Background: The previous study of ours showed the prognostic impact of preoperative neutrophil to lymphocyte ratio (NLR) in resected non-small cell lung cancer (NSCLC) patients. Methods: In the present study, the relationship between postoperative NLR and patients' prognosis was examined in NSCLC patients with preoperative high NLR. Consecutive 85 resected NSCLC patients with preoperative high NLR (≥2.5) were reviewed retrospectively. In this study, patients with a follow-up period less than 5 years were omitted. Results: Among these 85 patients, the postoperative NLR in 46 patients were persistently higher than 2.5. The 5-year survival of the patients with postoperative NLR≥2.5 was significantly worse than that of the patients with postoperative NLR<2.5 (34.78% vs. 61.54%, p=0.0067). Univariate and multivariate analyses of the clinicopathological factors affecting survival revealed that postoperative high NLR was an independent prognostic determinant. Conclusion: NSCLC patients with preoperative high NLR, patients with a persistently high NLR after surgery had poor prognosis.
Generally, clinical outcome of gastric small cell carcinoma is extremely poor. In this paper, we report a case of a patient with gastric small cell carcinoma who completely responded to chemotherapy and showed a long survival without recurrence. A 56-year-old man was admitted to our hospital with symptoms of weight loss and a large mass in the upper abdomen. Esophagogastroduodenoscopy revealed a large tumor located in the posterior wall of the antrum of the stomach. Computed tomography revealed a large mass involving the stomach with regional lymph node metastasis and direct pancreatic invasion. Pathological and immunohistochemical analyses indicated a diagnosis of primary gastric small cell carcinoma. Curative resection was not considered likely, and hence, a combination chemotherapy consisting of irinotecan and cisplatin was administered. Following 4 cycles of chemotherapy, complete remission was confirmed. The treatment was stopped after 9 cycles as per the patient's request. The patient survived for more than 8 year without recurrence since the first diagnosis of cancer. This case suggests that combination chemotherapy with irinotecan and cisplatin, which is recognized as one of the standard regimens for small cell carcinoma of the lung, can provide clinical benefits for patients with gastric small cell carcinoma.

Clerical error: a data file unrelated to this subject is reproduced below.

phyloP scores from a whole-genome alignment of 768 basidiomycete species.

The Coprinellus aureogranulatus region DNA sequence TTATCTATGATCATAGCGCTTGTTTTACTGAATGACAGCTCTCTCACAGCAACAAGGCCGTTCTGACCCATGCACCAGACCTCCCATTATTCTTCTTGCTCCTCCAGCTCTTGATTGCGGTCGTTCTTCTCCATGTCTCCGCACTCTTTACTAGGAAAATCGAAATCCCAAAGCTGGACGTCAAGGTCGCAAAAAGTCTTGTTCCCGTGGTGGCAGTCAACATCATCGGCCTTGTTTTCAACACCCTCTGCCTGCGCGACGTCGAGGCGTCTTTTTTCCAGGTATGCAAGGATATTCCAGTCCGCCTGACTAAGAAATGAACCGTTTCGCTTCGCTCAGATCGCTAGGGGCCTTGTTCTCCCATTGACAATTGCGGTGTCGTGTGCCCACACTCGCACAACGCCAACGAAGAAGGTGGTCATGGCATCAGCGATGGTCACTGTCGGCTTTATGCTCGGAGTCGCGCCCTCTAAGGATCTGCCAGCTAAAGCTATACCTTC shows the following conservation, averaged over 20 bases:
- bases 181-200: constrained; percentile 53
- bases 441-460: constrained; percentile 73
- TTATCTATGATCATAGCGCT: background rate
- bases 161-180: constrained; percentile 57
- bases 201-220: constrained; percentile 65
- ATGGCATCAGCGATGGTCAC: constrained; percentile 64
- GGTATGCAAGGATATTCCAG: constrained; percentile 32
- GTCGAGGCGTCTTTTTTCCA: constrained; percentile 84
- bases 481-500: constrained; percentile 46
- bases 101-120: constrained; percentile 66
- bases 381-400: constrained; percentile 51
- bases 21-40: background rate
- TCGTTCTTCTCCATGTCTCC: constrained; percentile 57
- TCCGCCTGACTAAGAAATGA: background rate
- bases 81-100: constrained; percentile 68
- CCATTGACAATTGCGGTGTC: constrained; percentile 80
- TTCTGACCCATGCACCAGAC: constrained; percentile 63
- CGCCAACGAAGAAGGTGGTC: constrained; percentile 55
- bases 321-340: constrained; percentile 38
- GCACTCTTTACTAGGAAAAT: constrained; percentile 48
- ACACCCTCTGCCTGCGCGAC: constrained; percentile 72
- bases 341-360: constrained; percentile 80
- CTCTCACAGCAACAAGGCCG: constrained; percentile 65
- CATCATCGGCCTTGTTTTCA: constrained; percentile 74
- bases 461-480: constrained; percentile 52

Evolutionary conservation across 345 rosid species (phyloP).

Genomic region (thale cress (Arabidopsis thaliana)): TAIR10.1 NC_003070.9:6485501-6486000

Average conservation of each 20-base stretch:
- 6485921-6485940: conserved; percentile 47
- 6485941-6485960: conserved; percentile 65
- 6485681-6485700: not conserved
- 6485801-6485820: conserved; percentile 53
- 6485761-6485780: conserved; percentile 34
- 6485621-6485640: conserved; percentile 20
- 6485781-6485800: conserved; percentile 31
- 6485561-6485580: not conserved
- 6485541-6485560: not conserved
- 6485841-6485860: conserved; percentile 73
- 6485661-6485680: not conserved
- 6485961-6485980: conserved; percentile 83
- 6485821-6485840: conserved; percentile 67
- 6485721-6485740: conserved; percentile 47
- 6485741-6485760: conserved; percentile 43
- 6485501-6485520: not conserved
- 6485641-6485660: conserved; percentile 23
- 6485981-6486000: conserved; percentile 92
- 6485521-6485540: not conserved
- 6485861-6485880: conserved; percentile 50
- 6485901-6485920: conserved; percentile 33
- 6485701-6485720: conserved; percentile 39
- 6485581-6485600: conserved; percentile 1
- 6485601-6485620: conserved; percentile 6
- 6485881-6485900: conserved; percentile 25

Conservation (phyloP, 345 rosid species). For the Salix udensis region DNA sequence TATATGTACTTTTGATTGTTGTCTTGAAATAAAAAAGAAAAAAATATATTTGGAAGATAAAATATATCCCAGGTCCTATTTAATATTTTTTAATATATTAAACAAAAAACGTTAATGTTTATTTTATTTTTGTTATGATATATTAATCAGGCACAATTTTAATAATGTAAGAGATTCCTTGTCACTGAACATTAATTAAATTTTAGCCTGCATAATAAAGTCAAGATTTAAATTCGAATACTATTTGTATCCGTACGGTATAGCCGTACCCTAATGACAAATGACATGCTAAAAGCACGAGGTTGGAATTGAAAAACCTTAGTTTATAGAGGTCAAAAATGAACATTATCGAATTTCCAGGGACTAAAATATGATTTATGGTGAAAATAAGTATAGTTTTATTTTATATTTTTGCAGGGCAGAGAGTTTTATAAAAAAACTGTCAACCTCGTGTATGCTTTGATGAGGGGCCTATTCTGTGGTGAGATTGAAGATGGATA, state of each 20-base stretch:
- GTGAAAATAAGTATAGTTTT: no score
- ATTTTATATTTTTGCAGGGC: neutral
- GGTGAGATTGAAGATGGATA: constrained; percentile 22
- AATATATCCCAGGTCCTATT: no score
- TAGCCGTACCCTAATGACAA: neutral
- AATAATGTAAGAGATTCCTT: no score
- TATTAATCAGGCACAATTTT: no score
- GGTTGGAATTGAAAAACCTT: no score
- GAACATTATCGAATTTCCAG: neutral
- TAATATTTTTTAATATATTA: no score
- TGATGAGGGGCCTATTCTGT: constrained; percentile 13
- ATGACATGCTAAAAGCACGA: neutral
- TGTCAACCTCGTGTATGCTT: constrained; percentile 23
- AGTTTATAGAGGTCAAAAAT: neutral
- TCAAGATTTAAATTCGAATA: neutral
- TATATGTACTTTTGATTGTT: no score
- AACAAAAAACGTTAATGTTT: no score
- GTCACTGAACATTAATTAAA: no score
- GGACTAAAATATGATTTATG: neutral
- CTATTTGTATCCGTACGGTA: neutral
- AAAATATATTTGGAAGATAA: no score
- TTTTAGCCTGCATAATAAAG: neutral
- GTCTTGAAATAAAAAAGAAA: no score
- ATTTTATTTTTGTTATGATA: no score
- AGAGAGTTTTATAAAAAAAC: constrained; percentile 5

A 62-year-old female with a productive sputum was pointed out of a mass of 2.5 cm in diameter in left S4 with lymphadenopathy of station 10, 4, and 3 on computed tomographic scan, which were heterogeneously enhanced by radiocontrast agent. She was diagnosed with pulmonary adenocarcinoma and clinical stage IIIA (T1N2M0, N2-multistation). First-line induction therapy of cisplatin plus paclitaxel had been performed but failed to respond to the chemotherapy. Second-line induction therapy of gefitinib for 6 months had showed the shrinkage of the tumor and resulted in a down-stage (T1N0M0, IA). Positron emission topography revealed no abnormal accumulations of the primary tumor and the mediastinal lymph nodes. As salvage surgery, left upper lobectomy was performed and the pathology revealed negative findings of metastasis in lymph nodal station 4, 5, 6, 7, and 11 but in a positive in station 10. The viable cells in the tumor had been residual (Ef.2) and diagnosed with stage IIA (pT1N1M0). Detection test of epidermal growth factor receptor gene mutation showed a negative result. The patient obtained 5-year's long-term survival without metastasis and recurrence. The combination therapy of gefitinib-induction therapy followed by surgery for advanced lung cancer with N2-multistation would have an advantage of good outcome for such patient in the limited gefitinib-responded population as tailor-made therapies.